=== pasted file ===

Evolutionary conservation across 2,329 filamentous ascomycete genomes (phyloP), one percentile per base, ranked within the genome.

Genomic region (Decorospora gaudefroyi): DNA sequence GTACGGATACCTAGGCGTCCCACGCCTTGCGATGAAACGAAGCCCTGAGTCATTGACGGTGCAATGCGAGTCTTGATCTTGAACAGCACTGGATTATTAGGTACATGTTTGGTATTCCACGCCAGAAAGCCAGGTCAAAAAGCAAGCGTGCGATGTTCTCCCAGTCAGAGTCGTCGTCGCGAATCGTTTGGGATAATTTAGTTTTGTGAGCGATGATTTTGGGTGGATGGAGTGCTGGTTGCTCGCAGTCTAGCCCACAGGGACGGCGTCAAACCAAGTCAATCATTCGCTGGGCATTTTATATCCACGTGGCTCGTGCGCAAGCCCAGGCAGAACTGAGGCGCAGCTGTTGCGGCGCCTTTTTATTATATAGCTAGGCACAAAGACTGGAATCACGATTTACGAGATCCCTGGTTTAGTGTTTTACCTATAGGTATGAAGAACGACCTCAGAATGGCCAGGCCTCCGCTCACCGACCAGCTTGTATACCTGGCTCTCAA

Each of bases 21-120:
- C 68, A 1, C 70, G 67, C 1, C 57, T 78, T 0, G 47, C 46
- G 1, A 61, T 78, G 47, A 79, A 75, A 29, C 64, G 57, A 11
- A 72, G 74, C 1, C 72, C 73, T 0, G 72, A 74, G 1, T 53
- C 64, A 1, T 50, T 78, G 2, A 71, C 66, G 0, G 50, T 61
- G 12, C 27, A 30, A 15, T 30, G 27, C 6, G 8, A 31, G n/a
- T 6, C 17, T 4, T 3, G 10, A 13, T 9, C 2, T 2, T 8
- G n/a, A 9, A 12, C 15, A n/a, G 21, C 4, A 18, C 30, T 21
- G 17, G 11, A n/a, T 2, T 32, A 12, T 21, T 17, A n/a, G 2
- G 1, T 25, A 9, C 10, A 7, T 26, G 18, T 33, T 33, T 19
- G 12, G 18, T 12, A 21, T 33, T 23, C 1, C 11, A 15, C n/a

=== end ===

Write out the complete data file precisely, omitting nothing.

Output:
Evolutionary conservation across 2,329 filamentous ascomycete genomes (phyloP), one percentile per base, ranked within the genome.

Genomic region (Decorospora gaudefroyi): DNA sequence GTACGGATACCTAGGCGTCCCACGCCTTGCGATGAAACGAAGCCCTGAGTCATTGACGGTGCAATGCGAGTCTTGATCTTGAACAGCACTGGATTATTAGGTACATGTTTGGTATTCCACGCCAGAAAGCCAGGTCAAAAAGCAAGCGTGCGATGTTCTCCCAGTCAGAGTCGTCGTCGCGAATCGTTTGGGATAATTTAGTTTTGTGAGCGATGATTTTGGGTGGATGGAGTGCTGGTTGCTCGCAGTCTAGCCCACAGGGACGGCGTCAAACCAAGTCAATCATTCGCTGGGCATTTTATATCCACGTGGCTCGTGCGCAAGCCCAGGCAGAACTGAGGCGCAGCTGTTGCGGCGCCTTTTTATTATATAGCTAGGCACAAAGACTGGAATCACGATTTACGAGATCCCTGGTTTAGTGTTTTACCTATAGGTATGAAGAACGACCTCAGAATGGCCAGGCCTCCGCTCACCGACCAGCTTGTATACCTGGCTCTCAA

Each of bases 21-120:
- C 68, A 1, C 70, G 67, C 1, C 57, T 78, T 0, G 47, C 46
- G 1, A 61, T 78, G 47, A 79, A 75, A 29, C 64, G 57, A 11
- A 72, G 74, C 1, C 72, C 73, T 0, G 72, A 74, G 1, T 53
- C 64, A 1, T 50, T 78, G 2, A 71, C 66, G 0, G 50, T 61
- G 12, C 27, A 30, A 15, T 30, G 27, C 6, G 8, A 31, G n/a
- T 6, C 17, T 4, T 3, G 10, A 13, T 9, C 2, T 2, T 8
- G n/a, A 9, A 12, C 15, A n/a, G 21, C 4, A 18, C 30, T 21
- G 17, G 11, A n/a, T 2, T 32, A 12, T 21, T 17, A n/a, G 2
- G 1, T 25, A 9, C 10, A 7, T 26, G 18, T 33, T 33, T 19
- G 12, G 18, T 12, A 21, T 33, T 23, C 1, C 11, A 15, C n/a